The CEC annual meeting of 2023. Photo by Wendy Ranney

On Monday evening, 165 members and additional household occupants gathered at the Cordova Center to hear Cordova Electric Cooperative’s (CEC) 2023 Annual Report and vision for the future of energy in Cordova, here members responded favorably to the 15% rate increase for service.   

Crystal Enkvist, executive director of the Alaska Power Association, an organization planning to bring its 2025 annual meeting to Cordova, spoke early in the meeting on behalf of the Cordova Electric Co-Op, saying, “CEC is known far and wide as a hub for energy innovation.”   

Innovations to the energy system are likely the reason that members of the co-op responded well to the price hike, which is due to begin this April.  

But despite rising costs across the board, CEC says it is doing everything it can to bring prices down and plan for the future. Emma Merritt, manager of finance for CEC, explained that electric bills, when adjusted for inflation, are still the lowest Cordovans have seen going back 40 years and that managing costs means reducing the town’s reliance on diesel. Currently, fuel-generated electricity accounts for 82% of generation expenses and produces only 25% of Cordova’s electrical output.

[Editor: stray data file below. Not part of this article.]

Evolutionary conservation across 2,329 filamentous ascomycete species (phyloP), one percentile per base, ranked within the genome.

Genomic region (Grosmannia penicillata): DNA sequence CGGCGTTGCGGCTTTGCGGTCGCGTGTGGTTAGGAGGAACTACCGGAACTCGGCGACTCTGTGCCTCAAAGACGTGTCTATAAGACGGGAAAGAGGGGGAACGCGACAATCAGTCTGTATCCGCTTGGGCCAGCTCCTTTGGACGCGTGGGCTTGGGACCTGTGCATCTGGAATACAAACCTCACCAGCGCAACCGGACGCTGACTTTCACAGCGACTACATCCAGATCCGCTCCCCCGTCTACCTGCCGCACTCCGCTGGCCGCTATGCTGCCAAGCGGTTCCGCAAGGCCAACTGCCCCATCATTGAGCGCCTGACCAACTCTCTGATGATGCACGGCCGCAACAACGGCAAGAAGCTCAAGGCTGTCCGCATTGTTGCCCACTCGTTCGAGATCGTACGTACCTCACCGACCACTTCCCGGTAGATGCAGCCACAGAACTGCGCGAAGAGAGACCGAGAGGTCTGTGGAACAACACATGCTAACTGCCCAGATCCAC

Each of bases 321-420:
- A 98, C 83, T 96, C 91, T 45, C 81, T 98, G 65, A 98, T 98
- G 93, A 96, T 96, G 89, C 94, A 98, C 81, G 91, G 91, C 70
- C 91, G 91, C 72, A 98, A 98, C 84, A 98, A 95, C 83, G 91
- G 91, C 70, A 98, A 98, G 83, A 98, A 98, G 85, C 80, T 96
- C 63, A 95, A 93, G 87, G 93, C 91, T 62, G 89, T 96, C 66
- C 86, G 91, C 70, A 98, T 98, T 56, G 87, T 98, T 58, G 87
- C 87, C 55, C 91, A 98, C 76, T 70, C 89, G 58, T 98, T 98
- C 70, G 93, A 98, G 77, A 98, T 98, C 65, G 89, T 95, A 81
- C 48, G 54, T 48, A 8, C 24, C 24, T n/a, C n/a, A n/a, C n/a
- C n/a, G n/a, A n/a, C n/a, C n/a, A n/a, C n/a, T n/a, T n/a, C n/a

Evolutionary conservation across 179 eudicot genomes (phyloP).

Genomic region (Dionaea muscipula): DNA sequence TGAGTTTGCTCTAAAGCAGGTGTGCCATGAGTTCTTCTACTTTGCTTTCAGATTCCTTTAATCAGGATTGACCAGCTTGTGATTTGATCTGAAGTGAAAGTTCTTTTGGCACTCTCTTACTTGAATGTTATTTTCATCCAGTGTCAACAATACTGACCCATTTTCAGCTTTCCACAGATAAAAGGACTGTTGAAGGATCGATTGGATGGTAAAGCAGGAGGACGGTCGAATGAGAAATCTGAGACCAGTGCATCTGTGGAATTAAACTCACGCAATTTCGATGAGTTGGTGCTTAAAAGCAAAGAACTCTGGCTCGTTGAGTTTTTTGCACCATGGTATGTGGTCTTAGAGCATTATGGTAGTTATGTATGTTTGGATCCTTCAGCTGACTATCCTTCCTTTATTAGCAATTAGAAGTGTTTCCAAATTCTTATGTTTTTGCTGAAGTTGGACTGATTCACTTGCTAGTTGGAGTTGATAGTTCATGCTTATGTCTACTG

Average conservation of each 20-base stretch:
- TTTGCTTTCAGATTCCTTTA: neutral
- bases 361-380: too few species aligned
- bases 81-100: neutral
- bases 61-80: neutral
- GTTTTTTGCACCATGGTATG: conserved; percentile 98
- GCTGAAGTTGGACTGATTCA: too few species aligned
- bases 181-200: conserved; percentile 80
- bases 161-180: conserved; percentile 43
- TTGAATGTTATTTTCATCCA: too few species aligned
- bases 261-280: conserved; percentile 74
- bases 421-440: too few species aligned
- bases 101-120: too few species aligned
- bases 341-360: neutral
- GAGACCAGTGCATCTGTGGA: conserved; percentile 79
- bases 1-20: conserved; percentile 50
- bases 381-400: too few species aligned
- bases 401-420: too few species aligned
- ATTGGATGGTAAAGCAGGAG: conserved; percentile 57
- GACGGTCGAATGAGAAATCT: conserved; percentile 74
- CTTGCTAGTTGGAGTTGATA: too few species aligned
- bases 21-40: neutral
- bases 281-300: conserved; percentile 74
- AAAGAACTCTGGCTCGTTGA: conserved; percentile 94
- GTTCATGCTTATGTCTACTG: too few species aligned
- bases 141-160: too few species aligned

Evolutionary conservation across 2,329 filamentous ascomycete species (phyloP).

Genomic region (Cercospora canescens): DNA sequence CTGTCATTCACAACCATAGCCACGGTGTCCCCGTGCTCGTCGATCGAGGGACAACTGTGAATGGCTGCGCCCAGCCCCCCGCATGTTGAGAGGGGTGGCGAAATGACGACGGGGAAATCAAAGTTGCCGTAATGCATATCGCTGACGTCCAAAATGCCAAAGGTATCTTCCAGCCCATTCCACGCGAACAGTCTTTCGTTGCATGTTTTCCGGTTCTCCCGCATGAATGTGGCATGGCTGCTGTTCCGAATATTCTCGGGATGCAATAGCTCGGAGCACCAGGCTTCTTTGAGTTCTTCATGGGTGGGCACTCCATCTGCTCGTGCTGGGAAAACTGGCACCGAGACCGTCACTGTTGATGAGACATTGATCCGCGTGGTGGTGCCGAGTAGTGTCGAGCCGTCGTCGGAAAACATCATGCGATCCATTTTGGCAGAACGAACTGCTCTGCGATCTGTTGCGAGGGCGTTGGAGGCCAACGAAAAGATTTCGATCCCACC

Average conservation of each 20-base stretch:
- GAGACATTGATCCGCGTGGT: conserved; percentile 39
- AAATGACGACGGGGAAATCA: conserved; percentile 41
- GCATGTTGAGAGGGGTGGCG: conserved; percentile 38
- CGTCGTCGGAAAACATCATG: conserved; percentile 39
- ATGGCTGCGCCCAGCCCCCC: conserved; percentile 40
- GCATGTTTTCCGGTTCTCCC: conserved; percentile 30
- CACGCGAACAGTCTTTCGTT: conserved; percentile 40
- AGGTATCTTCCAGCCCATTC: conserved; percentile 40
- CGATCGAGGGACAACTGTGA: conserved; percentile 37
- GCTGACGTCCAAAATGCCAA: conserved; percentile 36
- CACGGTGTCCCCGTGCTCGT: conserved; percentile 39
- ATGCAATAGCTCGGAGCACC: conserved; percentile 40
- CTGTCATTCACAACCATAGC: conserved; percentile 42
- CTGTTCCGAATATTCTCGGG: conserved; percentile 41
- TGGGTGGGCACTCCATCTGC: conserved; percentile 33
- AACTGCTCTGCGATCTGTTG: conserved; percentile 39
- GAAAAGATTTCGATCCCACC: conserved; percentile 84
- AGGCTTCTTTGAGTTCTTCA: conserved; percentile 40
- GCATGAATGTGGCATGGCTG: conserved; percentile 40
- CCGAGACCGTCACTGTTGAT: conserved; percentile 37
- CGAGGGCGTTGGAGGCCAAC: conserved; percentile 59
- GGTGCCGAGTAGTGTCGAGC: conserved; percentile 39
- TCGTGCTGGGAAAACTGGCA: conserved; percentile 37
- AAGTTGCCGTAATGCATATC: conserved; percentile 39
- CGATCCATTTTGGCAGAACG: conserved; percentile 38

Increased hydropower and a reduction of diesel have led to a record amount of hydroelectricity produced in Cordova in 2023. Even though recent upgrades to diesel generators have made them less expensive to maintain and more efficient to run, the cooperative’s CEO Clay Koplin explained that borrowing for this infrastructure increases rates. His vision is to continue pursuing renewables by securing more viable hydro storage stations and by selling more hydroelectricity even though electricity sales are generally decreasing due to advances in electrical efficiency. 

One way that CEC hopes to grow energy sales is by renting space for cloud service data centers to companies like Green Sparc. Koplin explained that having a local data center means stabilizing rates, reducing network communications traffic, limiting pollution, and improving internet access.  


It’s these kinds of innovations that, as Koplin noted, “put us in a position, not to fall behind, but to lead in ways that others can’t keep up with.” 

CEC billed this year’s meeting as “bigger and better” than last year’s event and followed through by providing the audience with a screening of CEC’s new short film, “Powering Cordova.” Natasha Casciano, Stephen Phillips, and Lynnette (Lohse) Wright also secured positions on the CEC Board at the election during the meeting.